No, not NASA - The Reg, for unknown reasons (its not the Reg's official unit, is it?). No astrophysicist, not even American or British, would use Fahrenheit unless Bradbury was involved.

I noticed, too, and I checked both the NASA blurb ("degrees", without specifying which, hence apparently centigrade/Kelvin), and the paper itself, which says 5.8MK. That, by the way, is more than 10M degrees Fahrenheit, thus a tad more impressive.

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Holmes

Re: A Scientific Temperature in degrees Fahrenheit; WTF!

Actually, Fahrenheit is a pretty good scale for everyday use. Zero is the point where the sea freezes (i.e. it's too cold to go out), and 100 is when you're a bit ill* (i.e. you'd better stay at home) . So, between 0 and 100 you can venture out, outside of that range it's best to stay at home.

* To be exact, 100F is the body temperature of Mr Fahrenheit's daughter, who happened to have a slight fever when he used her to calibrate his thermometer.

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WTF?

So the Farenheit scale is basically based on a physics constant on one end, and on the point-in-time physiological state of a single human specimen at an unspecified stage of its evolution on the other ?

Why thank you, that remark has just nailed the entire Farenheit scale to the Pointless folder as far as I'm concerned.

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@Pascal Monett

But isn't Man the measure of all things (http://en.wikipedia.org/wiki/Protagoras)?

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Re: A Scientific Temperature in degrees Fahrenheit; WTF!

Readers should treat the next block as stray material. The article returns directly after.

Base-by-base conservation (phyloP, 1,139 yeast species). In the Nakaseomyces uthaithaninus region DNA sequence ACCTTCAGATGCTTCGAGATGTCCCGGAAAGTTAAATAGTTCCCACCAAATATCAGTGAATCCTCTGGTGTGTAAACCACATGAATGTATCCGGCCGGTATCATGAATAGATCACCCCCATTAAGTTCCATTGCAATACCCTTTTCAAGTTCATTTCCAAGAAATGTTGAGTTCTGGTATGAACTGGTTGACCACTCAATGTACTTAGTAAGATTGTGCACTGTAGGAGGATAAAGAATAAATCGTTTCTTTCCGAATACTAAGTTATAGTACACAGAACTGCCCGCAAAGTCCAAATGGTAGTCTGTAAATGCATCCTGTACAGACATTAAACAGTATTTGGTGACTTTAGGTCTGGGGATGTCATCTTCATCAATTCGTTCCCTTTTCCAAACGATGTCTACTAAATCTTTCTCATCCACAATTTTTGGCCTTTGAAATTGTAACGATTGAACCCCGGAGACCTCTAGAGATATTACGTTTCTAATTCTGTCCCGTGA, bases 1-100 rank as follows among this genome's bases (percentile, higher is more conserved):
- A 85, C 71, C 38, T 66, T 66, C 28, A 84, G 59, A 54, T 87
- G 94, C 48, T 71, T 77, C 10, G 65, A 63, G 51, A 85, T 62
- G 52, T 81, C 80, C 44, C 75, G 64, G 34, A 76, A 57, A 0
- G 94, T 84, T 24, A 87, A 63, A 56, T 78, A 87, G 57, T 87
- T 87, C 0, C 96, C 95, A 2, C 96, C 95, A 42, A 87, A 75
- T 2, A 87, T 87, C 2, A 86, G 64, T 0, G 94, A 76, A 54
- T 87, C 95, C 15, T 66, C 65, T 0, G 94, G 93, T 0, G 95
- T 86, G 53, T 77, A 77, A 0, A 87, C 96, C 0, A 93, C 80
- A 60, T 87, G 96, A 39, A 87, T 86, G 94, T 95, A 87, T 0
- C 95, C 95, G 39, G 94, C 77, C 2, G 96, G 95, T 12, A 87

No, zero is not the point where the sea freezes (that's at about 271 K, or 21.4F). It appears no one knows why 0F is where it is, or why 100F is slightly above normal body temperature. Both points seem wholly arbitrary.

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Joke

Re: A Scientific Temperature in degrees Fahrenheit; WTF!

It is zero because from there you just have to count upwards! It would be really stupid if the scale started at 32 or something.

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I find it strange there isn't a corresponding gas cloud in the dwarf galaxy. You'd think the large mass / gravitational perturbation of the spiral galaxy would make up for the relative lack of gas in the dwarf's interstellar medium - but from the pics, that isn't the case.

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Happy

The dwarf galaxy doesn't do dairy; so it has little to no gas.

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Pint

IMO ...

It's proof that Epazote grows there, and the natives know how to use it :-)

Beer, because it's the only thing to use to wash down tonight's Yucatan based menu.

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Degrees etc

.I am a bit late to the degrees argument but persons of my (mature) years were educated when degrees Kelvin was the accepted terminology, the degree bit was dropped later to conform with other SI (spit!) unit nomenclature. When you have spent years writing degrees Kelvin remembering not to put degrees in there is difficult.

Rob